In a New York state of mind


A view of Manhattan

Madalyn Cottrell, Staff Writer

For my 16th birthday, my mom decided to surprise me with a trip to New York City over Labor Day weekend. She was quite aware of my love for the city, that love mostly centralized around Broadway. New York City was definitely way different than the small town I’m used to. It was much bigger than expected. Not to mention, it was also a challenge to navigate with no prior experience in big cities. My first time there was fun, but I was not as prepared as I should have been.

Airports in New York are a giant, confusing mess. The airport was huge and it took my mom and I hours to get into the city. People were so rude, and no one seemed to know where they were going either. Staff was too rude to spare a minute to give directions, and google maps was majorly failing us due to bad service. After a long ride on an old, sketchy train, we finally made it to the busiest place I have ever been.

The city was absolutely full of people. It’s nothing like what it seems on TV, and it was a lot to take in. I couldn’t walk down the sidewalk without running into someone or getting yelled at over absolutely nothing.  New York lived up to its reputation of rude pedestrians. While there are quieter parts of the city that I visited, the main tourist area we stayed in was bustling with people at all hours. It was almost too much for someone like me to handle. I would not recommend visiting the city for someone who is a true introvert. The city truly never sleeps.

The noise was another issue entirely. Traffic in the city was ridiculous, and super annoying. There were horns and sirens going off at all hours, and it was nearly impossible to block out the noise when trying to sleep. I was lucky to have managed to gain more than five hours of sleep.

As the days passed, the city became much easier to navigate and I eventually got used to the amount of people. Visiting the city for the first time definitely takes a bit of adjustment, especially for someone who is an introvert.

I visited a few more residential parts of the city that were much quieter than the busy area I was staying in. The quieter, more residential areas of the city were the only part of the city I found easy to tolerate, and the locals there were much friendlier than those near Time Square.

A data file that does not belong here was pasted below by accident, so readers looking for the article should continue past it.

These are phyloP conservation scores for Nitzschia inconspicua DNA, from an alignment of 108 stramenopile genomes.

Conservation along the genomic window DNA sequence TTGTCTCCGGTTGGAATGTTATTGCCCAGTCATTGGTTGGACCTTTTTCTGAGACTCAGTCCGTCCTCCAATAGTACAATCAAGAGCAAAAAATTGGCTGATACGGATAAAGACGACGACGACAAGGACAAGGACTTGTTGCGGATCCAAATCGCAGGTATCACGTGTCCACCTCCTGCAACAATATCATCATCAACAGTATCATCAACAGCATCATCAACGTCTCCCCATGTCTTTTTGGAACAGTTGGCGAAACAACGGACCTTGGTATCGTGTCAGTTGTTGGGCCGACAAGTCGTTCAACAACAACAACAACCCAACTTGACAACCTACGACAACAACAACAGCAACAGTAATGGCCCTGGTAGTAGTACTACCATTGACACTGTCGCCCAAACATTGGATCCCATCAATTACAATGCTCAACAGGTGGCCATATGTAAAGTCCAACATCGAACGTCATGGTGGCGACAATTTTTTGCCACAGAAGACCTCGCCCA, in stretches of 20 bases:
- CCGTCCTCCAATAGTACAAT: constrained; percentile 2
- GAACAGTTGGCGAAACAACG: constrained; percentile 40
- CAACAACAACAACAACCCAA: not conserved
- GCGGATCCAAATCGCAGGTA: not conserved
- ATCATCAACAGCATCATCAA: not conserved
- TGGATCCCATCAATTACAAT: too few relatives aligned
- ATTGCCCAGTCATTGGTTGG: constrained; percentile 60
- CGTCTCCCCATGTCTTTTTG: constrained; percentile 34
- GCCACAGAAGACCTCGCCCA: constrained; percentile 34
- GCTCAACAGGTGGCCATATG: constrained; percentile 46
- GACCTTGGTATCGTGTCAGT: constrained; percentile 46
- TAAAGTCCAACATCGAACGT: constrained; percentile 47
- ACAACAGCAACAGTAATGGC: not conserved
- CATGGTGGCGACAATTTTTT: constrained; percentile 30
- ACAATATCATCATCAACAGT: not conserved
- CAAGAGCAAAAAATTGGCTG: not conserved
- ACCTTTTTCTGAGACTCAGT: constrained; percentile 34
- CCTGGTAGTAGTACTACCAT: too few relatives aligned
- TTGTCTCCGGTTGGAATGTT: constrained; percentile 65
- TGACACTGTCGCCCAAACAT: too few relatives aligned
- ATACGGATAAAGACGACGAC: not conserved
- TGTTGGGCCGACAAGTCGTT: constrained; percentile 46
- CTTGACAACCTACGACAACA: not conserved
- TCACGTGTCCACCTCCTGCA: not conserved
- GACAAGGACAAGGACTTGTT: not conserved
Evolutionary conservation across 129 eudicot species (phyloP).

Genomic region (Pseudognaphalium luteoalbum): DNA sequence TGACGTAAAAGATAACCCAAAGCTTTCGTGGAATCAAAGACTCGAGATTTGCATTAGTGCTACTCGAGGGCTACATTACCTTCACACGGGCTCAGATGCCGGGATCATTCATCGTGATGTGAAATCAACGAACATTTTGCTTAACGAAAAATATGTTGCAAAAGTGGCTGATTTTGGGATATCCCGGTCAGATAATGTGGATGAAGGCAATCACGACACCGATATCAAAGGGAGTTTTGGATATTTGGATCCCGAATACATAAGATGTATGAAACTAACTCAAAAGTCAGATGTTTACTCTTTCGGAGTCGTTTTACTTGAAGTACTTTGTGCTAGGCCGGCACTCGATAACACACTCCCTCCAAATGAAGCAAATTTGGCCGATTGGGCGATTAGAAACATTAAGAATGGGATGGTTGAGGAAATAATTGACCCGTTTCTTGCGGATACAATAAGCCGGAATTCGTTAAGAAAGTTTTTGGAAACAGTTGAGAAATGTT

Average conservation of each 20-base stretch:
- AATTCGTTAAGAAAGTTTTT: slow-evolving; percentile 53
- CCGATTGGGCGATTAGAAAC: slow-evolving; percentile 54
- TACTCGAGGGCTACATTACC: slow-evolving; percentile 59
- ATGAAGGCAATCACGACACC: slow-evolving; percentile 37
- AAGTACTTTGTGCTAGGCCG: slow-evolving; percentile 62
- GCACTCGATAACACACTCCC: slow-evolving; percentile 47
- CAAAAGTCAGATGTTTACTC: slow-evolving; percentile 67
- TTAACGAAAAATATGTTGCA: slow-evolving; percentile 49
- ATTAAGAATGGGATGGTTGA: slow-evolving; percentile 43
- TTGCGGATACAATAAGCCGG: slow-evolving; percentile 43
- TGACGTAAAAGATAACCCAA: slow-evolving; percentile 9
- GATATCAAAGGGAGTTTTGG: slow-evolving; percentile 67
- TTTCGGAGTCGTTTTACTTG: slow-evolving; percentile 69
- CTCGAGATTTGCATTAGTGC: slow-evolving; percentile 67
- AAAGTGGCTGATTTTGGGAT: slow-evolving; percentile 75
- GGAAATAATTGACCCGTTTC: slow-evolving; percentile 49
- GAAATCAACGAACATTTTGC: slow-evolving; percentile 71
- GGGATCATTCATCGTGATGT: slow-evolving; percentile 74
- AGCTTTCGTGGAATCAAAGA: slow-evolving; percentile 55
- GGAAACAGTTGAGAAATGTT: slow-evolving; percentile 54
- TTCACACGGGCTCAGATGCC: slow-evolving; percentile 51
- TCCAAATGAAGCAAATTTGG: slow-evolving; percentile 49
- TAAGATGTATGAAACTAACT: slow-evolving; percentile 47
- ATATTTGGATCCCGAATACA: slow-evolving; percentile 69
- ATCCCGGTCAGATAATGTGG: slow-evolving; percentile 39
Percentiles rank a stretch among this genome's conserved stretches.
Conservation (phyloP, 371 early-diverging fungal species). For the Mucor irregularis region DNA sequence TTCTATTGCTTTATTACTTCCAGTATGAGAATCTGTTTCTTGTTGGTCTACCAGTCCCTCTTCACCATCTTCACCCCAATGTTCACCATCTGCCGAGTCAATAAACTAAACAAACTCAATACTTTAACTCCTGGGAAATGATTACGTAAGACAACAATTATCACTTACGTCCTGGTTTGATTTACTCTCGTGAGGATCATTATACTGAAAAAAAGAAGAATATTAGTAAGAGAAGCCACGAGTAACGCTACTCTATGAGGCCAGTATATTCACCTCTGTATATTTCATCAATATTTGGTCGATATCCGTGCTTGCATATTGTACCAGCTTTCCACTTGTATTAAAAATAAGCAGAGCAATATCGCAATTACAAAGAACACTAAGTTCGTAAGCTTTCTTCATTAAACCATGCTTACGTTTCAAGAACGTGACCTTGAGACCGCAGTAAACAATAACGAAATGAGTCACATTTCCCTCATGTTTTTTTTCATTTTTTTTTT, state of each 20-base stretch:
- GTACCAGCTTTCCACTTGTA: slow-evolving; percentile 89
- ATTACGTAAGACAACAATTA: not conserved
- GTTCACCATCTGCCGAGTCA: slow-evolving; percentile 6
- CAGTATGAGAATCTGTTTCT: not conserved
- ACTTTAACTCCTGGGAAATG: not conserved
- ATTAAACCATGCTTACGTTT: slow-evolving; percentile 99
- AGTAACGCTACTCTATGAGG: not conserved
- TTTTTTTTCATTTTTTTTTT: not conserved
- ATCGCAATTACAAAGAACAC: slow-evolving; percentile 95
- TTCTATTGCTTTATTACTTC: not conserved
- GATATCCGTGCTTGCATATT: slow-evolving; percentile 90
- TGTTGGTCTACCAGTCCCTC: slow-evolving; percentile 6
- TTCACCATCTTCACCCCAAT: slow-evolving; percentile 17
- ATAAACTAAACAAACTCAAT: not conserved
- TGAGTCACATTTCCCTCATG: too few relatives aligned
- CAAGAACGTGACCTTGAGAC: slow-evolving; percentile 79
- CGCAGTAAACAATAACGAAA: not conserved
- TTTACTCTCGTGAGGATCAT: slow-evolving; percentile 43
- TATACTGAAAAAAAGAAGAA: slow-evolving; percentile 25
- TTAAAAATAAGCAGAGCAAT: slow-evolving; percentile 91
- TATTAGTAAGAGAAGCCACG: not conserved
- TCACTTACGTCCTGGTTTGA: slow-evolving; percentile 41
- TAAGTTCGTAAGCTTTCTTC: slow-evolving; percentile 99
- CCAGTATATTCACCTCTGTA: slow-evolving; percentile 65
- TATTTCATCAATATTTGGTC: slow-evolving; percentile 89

One of my favorite parts of city was the food. There’s so many places to eat, it’s wrong to  go to New York and eat at a chain restaurant. It’s boring to do that considering all of the options available around the city. While the food was expensive, it was worth the money.

Specifically, Broadway was the highlight of my three days in the city. I had tickets for “Wicked,” “Phantom of the Opera,” and “Spongebob the Musical,” which sadly just recently closed on the 16th. Each show I saw was as amazing as the last, but “Phantom of the Opera” has been my favorite show for years, and seeing it live truly was the highlight of my trip.

After the two of the shows I saw, I even got to meet a few actors at the stage doors. When “Phantom of the Opera” was over, I got to meet at least half of the cast along with Ben Crawford, one of my favorite actors who has portrayed the Phantom. After Spongebob, I was able to convince my mom to take me to the stage door where I met Ethan Slater, the lead in the show and one of my favorite tenors on Broadway. All of the actors I met were incredibly kind and gracious to answer questions and sign playbills. I expected stage dooring to be a stressful experience, but it was surprisingly calm. No one was shoving or pushing to get to the front, and everyone was surprisingly patient

Going to New York, be prepared to spend money and face waves of interesting people. It wasn’t an easy place to be, but it was fun once I adapted I would definitely go back because three days was not enough.